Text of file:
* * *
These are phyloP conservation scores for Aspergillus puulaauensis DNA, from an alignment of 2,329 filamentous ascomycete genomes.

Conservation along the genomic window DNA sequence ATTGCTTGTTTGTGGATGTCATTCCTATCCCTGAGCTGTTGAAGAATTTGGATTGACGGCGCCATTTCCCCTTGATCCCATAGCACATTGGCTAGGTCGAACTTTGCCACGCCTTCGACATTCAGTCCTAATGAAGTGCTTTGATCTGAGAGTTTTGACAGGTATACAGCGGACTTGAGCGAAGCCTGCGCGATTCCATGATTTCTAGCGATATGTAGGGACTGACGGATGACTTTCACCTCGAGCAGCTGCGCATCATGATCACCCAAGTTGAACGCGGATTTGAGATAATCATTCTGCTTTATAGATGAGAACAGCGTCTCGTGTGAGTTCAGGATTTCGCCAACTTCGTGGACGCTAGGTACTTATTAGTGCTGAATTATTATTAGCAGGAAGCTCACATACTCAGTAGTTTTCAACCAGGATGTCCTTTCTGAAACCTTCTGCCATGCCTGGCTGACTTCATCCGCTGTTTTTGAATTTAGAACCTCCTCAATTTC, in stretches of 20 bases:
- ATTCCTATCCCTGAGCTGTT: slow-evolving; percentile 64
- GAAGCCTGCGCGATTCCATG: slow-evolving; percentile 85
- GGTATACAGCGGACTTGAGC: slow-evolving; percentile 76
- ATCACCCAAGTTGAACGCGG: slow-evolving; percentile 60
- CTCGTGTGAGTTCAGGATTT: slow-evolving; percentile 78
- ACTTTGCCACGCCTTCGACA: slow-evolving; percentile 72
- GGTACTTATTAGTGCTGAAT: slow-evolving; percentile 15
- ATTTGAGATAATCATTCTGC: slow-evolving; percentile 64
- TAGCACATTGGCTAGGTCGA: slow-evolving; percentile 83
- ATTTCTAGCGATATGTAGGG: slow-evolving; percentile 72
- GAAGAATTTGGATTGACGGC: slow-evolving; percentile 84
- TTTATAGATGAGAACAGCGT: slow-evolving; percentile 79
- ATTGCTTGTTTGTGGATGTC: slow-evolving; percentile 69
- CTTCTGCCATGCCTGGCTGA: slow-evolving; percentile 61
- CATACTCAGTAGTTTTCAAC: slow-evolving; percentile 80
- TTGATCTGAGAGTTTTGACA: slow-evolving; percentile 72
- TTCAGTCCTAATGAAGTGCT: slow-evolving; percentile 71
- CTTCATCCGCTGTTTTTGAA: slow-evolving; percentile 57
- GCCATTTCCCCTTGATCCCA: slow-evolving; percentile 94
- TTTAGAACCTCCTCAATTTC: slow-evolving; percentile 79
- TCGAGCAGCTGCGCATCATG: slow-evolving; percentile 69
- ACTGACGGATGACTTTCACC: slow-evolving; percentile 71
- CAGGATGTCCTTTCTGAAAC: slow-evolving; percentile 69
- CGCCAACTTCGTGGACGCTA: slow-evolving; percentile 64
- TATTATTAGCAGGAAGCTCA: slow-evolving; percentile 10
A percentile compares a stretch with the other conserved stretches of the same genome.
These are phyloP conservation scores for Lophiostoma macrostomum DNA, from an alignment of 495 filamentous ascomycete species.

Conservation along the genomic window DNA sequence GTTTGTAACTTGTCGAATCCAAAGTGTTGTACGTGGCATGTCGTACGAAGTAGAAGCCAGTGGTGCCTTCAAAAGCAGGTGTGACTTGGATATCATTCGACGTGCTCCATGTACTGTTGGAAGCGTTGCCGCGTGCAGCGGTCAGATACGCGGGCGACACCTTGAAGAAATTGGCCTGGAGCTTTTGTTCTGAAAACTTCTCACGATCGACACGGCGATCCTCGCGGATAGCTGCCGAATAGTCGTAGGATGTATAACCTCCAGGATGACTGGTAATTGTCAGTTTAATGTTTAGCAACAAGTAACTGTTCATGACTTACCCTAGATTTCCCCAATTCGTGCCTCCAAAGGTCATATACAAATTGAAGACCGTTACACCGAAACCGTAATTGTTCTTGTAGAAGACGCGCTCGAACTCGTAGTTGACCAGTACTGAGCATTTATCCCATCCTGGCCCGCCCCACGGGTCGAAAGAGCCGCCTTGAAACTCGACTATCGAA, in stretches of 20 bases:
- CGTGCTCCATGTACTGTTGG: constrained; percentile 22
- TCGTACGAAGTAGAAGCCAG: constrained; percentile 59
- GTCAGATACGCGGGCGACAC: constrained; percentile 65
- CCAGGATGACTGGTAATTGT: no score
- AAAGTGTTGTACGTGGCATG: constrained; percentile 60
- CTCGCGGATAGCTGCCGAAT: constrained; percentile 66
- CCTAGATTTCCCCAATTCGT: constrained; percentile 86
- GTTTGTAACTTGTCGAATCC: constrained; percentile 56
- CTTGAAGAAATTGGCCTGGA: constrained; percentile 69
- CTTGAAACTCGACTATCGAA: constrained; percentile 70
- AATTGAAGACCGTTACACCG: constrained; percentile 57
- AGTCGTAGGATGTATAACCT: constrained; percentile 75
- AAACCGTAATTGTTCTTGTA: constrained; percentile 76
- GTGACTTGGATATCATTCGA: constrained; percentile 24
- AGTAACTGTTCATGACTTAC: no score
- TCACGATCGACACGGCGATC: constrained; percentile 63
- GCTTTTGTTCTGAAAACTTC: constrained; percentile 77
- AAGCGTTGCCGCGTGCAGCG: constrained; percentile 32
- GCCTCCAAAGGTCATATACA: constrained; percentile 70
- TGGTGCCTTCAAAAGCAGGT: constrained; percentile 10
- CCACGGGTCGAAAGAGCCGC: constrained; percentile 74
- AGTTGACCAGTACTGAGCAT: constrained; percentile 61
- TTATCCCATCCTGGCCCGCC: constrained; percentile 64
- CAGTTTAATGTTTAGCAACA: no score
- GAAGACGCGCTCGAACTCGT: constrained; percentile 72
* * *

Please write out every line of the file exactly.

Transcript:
These are phyloP conservation scores for Aspergillus puulaauensis DNA, from an alignment of 2,329 filamentous ascomycete genomes.

Conservation along the genomic window DNA sequence ATTGCTTGTTTGTGGATGTCATTCCTATCCCTGAGCTGTTGAAGAATTTGGATTGACGGCGCCATTTCCCCTTGATCCCATAGCACATTGGCTAGGTCGAACTTTGCCACGCCTTCGACATTCAGTCCTAATGAAGTGCTTTGATCTGAGAGTTTTGACAGGTATACAGCGGACTTGAGCGAAGCCTGCGCGATTCCATGATTTCTAGCGATATGTAGGGACTGACGGATGACTTTCACCTCGAGCAGCTGCGCATCATGATCACCCAAGTTGAACGCGGATTTGAGATAATCATTCTGCTTTATAGATGAGAACAGCGTCTCGTGTGAGTTCAGGATTTCGCCAACTTCGTGGACGCTAGGTACTTATTAGTGCTGAATTATTATTAGCAGGAAGCTCACATACTCAGTAGTTTTCAACCAGGATGTCCTTTCTGAAACCTTCTGCCATGCCTGGCTGACTTCATCCGCTGTTTTTGAATTTAGAACCTCCTCAATTTC, in stretches of 20 bases:
- ATTCCTATCCCTGAGCTGTT: slow-evolving; percentile 64
- GAAGCCTGCGCGATTCCATG: slow-evolving; percentile 85
- GGTATACAGCGGACTTGAGC: slow-evolving; percentile 76
- ATCACCCAAGTTGAACGCGG: slow-evolving; percentile 60
- CTCGTGTGAGTTCAGGATTT: slow-evolving; percentile 78
- ACTTTGCCACGCCTTCGACA: slow-evolving; percentile 72
- GGTACTTATTAGTGCTGAAT: slow-evolving; percentile 15
- ATTTGAGATAATCATTCTGC: slow-evolving; percentile 64
- TAGCACATTGGCTAGGTCGA: slow-evolving; percentile 83
- ATTTCTAGCGATATGTAGGG: slow-evolving; percentile 72
- GAAGAATTTGGATTGACGGC: slow-evolving; percentile 84
- TTTATAGATGAGAACAGCGT: slow-evolving; percentile 79
- ATTGCTTGTTTGTGGATGTC: slow-evolving; percentile 69
- CTTCTGCCATGCCTGGCTGA: slow-evolving; percentile 61
- CATACTCAGTAGTTTTCAAC: slow-evolving; percentile 80
- TTGATCTGAGAGTTTTGACA: slow-evolving; percentile 72
- TTCAGTCCTAATGAAGTGCT: slow-evolving; percentile 71
- CTTCATCCGCTGTTTTTGAA: slow-evolving; percentile 57
- GCCATTTCCCCTTGATCCCA: slow-evolving; percentile 94
- TTTAGAACCTCCTCAATTTC: slow-evolving; percentile 79
- TCGAGCAGCTGCGCATCATG: slow-evolving; percentile 69
- ACTGACGGATGACTTTCACC: slow-evolving; percentile 71
- CAGGATGTCCTTTCTGAAAC: slow-evolving; percentile 69
- CGCCAACTTCGTGGACGCTA: slow-evolving; percentile 64
- TATTATTAGCAGGAAGCTCA: slow-evolving; percentile 10
A percentile compares a stretch with the other conserved stretches of the same genome.
These are phyloP conservation scores for Lophiostoma macrostomum DNA, from an alignment of 495 filamentous ascomycete species.

Conservation along the genomic window DNA sequence GTTTGTAACTTGTCGAATCCAAAGTGTTGTACGTGGCATGTCGTACGAAGTAGAAGCCAGTGGTGCCTTCAAAAGCAGGTGTGACTTGGATATCATTCGACGTGCTCCATGTACTGTTGGAAGCGTTGCCGCGTGCAGCGGTCAGATACGCGGGCGACACCTTGAAGAAATTGGCCTGGAGCTTTTGTTCTGAAAACTTCTCACGATCGACACGGCGATCCTCGCGGATAGCTGCCGAATAGTCGTAGGATGTATAACCTCCAGGATGACTGGTAATTGTCAGTTTAATGTTTAGCAACAAGTAACTGTTCATGACTTACCCTAGATTTCCCCAATTCGTGCCTCCAAAGGTCATATACAAATTGAAGACCGTTACACCGAAACCGTAATTGTTCTTGTAGAAGACGCGCTCGAACTCGTAGTTGACCAGTACTGAGCATTTATCCCATCCTGGCCCGCCCCACGGGTCGAAAGAGCCGCCTTGAAACTCGACTATCGAA, in stretches of 20 bases:
- CGTGCTCCATGTACTGTTGG: constrained; percentile 22
- TCGTACGAAGTAGAAGCCAG: constrained; percentile 59
- GTCAGATACGCGGGCGACAC: constrained; percentile 65
- CCAGGATGACTGGTAATTGT: no score
- AAAGTGTTGTACGTGGCATG: constrained; percentile 60
- CTCGCGGATAGCTGCCGAAT: constrained; percentile 66
- CCTAGATTTCCCCAATTCGT: constrained; percentile 86
- GTTTGTAACTTGTCGAATCC: constrained; percentile 56
- CTTGAAGAAATTGGCCTGGA: constrained; percentile 69
- CTTGAAACTCGACTATCGAA: constrained; percentile 70
- AATTGAAGACCGTTACACCG: constrained; percentile 57
- AGTCGTAGGATGTATAACCT: constrained; percentile 75
- AAACCGTAATTGTTCTTGTA: constrained; percentile 76
- GTGACTTGGATATCATTCGA: constrained; percentile 24
- AGTAACTGTTCATGACTTAC: no score
- TCACGATCGACACGGCGATC: constrained; percentile 63
- GCTTTTGTTCTGAAAACTTC: constrained; percentile 77
- AAGCGTTGCCGCGTGCAGCG: constrained; percentile 32
- GCCTCCAAAGGTCATATACA: constrained; percentile 70
- TGGTGCCTTCAAAAGCAGGT: constrained; percentile 10
- CCACGGGTCGAAAGAGCCGC: constrained; percentile 74
- AGTTGACCAGTACTGAGCAT: constrained; percentile 61
- TTATCCCATCCTGGCCCGCC: constrained; percentile 64
- CAGTTTAATGTTTAGCAACA: no score
- GAAGACGCGCTCGAACTCGT: constrained; percentile 72